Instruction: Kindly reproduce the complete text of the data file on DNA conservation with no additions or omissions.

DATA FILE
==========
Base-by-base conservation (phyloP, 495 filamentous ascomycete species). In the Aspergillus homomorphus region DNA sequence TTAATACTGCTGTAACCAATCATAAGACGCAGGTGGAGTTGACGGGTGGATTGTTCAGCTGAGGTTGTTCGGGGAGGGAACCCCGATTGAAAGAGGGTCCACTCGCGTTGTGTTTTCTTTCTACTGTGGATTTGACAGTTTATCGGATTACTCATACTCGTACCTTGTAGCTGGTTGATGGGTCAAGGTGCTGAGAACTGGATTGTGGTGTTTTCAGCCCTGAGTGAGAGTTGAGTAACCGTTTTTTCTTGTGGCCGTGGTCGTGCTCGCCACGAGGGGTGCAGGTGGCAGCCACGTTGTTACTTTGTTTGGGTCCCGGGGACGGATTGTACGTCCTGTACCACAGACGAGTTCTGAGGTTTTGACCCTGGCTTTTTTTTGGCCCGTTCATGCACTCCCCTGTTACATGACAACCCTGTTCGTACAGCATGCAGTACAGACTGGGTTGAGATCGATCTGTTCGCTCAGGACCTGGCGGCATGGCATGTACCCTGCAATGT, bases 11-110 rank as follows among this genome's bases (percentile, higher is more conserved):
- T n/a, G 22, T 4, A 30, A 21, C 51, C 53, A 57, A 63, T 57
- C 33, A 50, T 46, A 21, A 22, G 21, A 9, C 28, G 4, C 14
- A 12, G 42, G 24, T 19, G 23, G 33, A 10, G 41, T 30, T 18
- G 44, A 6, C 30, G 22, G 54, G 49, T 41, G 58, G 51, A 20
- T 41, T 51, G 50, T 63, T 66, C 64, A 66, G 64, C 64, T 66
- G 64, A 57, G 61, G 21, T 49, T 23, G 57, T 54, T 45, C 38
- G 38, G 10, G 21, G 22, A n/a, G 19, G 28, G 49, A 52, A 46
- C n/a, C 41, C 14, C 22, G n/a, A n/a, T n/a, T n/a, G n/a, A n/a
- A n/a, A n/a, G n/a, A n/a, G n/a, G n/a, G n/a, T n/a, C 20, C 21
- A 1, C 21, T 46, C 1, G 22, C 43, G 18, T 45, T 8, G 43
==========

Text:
Base-by-base conservation (phyloP, 495 filamentous ascomycete species). In the Aspergillus homomorphus region DNA sequence TTAATACTGCTGTAACCAATCATAAGACGCAGGTGGAGTTGACGGGTGGATTGTTCAGCTGAGGTTGTTCGGGGAGGGAACCCCGATTGAAAGAGGGTCCACTCGCGTTGTGTTTTCTTTCTACTGTGGATTTGACAGTTTATCGGATTACTCATACTCGTACCTTGTAGCTGGTTGATGGGTCAAGGTGCTGAGAACTGGATTGTGGTGTTTTCAGCCCTGAGTGAGAGTTGAGTAACCGTTTTTTCTTGTGGCCGTGGTCGTGCTCGCCACGAGGGGTGCAGGTGGCAGCCACGTTGTTACTTTGTTTGGGTCCCGGGGACGGATTGTACGTCCTGTACCACAGACGAGTTCTGAGGTTTTGACCCTGGCTTTTTTTTGGCCCGTTCATGCACTCCCCTGTTACATGACAACCCTGTTCGTACAGCATGCAGTACAGACTGGGTTGAGATCGATCTGTTCGCTCAGGACCTGGCGGCATGGCATGTACCCTGCAATGT, bases 11-110 rank as follows among this genome's bases (percentile, higher is more conserved):
- T n/a, G 22, T 4, A 30, A 21, C 51, C 53, A 57, A 63, T 57
- C 33, A 50, T 46, A 21, A 22, G 21, A 9, C 28, G 4, C 14
- A 12, G 42, G 24, T 19, G 23, G 33, A 10, G 41, T 30, T 18
- G 44, A 6, C 30, G 22, G 54, G 49, T 41, G 58, G 51, A 20
- T 41, T 51, G 50, T 63, T 66, C 64, A 66, G 64, C 64, T 66
- G 64, A 57, G 61, G 21, T 49, T 23, G 57, T 54, T 45, C 38
- G 38, G 10, G 21, G 22, A n/a, G 19, G 28, G 49, A 52, A 46
- C n/a, C 41, C 14, C 22, G n/a, A n/a, T n/a, T n/a, G n/a, A n/a
- A n/a, A n/a, G n/a, A n/a, G n/a, G n/a, G n/a, T n/a, C 20, C 21
- A 1, C 21, T 46, C 1, G 22, C 43, G 18, T 45, T 8, G 43